“This results in an inability to address some of the major problems they’re facing,” she said, stressing that the politician fatigue was directed at both the country’s main political parties.

The WEF report was based on publicly available data and a survey of 15,000 business leaders in 144 countries.(sources)

I think, I ‘ll say “Shoo!”
 Juncker – Lagarde:
 When EuroZone Kissed Competitiveness

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  1. Is the world saying that the Swiss model, a non-EU nation is doing things right and running smooth.

    So why are we bothering listening to all the so called professionals from within the EU?.

    • because we are EU/EZ member and thus we receive money from them in order to re-finance their banks who lent money to Greece, for reasons only Greek governements know.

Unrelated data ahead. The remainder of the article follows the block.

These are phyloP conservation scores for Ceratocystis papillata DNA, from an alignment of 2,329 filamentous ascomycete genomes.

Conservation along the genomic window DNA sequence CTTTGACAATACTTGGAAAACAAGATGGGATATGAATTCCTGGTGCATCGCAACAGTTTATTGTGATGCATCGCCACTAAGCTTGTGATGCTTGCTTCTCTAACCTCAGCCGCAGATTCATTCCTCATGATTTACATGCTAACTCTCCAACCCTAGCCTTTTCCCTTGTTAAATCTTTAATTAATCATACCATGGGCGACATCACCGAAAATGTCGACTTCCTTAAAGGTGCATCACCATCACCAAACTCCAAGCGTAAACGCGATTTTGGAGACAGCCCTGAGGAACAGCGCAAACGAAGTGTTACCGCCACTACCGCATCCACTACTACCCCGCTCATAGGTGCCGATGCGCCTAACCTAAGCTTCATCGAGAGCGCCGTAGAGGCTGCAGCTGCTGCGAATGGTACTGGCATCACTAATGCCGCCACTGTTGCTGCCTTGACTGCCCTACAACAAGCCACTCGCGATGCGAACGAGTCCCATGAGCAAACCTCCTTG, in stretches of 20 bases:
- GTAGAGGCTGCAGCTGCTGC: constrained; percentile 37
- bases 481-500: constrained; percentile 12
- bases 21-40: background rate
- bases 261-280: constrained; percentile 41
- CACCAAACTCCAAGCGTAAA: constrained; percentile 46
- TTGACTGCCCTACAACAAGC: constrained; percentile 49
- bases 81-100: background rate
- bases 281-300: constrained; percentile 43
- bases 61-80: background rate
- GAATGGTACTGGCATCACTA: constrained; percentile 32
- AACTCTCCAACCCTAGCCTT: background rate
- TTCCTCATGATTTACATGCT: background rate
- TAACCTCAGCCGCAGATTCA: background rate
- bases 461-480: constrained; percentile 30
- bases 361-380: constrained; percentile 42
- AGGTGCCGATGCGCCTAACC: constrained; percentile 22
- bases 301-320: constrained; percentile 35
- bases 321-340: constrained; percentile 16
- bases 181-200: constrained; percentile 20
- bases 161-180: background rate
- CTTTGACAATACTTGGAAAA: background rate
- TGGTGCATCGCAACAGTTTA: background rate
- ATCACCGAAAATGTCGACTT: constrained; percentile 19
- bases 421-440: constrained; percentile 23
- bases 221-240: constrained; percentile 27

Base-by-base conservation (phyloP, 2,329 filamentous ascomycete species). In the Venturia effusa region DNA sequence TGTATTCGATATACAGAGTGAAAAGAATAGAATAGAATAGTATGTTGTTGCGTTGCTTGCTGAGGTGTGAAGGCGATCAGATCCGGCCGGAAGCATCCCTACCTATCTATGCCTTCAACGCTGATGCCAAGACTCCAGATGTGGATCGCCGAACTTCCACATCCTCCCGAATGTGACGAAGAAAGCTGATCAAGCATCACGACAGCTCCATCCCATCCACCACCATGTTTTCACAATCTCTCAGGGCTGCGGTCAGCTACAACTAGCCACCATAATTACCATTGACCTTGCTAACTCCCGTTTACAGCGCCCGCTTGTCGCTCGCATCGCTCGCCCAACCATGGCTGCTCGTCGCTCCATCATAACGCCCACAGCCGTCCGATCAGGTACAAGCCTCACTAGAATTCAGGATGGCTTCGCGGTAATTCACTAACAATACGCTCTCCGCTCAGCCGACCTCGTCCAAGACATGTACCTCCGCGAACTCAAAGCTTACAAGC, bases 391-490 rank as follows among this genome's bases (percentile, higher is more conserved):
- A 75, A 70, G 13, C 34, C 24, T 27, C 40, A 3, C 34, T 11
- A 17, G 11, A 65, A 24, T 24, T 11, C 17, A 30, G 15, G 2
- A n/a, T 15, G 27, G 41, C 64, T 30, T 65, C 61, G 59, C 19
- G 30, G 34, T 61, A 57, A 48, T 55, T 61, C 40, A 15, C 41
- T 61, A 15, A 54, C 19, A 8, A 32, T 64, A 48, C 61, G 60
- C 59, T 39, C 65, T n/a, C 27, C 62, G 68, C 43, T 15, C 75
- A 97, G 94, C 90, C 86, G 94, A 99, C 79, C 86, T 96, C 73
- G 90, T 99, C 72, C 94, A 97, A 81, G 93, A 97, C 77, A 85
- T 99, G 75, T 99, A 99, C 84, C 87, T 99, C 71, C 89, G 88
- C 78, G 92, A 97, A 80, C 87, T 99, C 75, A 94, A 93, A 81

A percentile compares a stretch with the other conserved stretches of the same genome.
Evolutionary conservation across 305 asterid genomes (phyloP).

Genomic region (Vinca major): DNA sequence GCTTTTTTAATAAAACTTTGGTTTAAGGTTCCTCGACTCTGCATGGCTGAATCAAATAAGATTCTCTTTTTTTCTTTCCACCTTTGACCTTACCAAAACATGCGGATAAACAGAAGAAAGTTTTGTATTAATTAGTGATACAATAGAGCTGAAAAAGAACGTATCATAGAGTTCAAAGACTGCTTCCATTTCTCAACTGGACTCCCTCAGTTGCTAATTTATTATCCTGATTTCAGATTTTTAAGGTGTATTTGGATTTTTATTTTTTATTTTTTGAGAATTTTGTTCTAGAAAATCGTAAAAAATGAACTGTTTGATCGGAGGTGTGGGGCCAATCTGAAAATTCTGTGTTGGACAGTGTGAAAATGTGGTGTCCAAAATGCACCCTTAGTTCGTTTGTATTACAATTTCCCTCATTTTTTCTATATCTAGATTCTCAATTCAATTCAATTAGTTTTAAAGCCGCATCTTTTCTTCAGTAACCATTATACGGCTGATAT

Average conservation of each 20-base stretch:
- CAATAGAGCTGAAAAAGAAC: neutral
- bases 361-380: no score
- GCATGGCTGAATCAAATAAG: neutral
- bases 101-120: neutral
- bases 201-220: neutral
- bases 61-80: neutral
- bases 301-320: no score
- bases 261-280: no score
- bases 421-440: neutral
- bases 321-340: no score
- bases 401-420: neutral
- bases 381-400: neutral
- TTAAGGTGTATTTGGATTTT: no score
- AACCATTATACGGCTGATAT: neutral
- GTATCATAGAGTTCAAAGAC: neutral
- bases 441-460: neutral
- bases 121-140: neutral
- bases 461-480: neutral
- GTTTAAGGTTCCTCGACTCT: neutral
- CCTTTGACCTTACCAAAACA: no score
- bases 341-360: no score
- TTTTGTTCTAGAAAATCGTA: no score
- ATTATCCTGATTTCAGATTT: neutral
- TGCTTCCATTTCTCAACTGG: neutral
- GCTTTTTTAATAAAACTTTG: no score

• I agree that the quality of life in Switzerland means it’s worth a hard look at the way they organise themselves. A very local, bottom up system with strong democratic mechanisms.

      But the WEF ? Just another bunch of “tranzies”. Their rankings will show whatever they show on the basis of the choice of criteria used

  2. An Extract from “The Telegraph”

    The UK has risen to eighth, “settling firmly back in the top 10”. The WEF wrote:

    Quote The country improves its performance in several areas, benefitting from clear strengths such as the efficiency of its labor market (5th), in sharp contrast to the rigidity of those of many other European countries.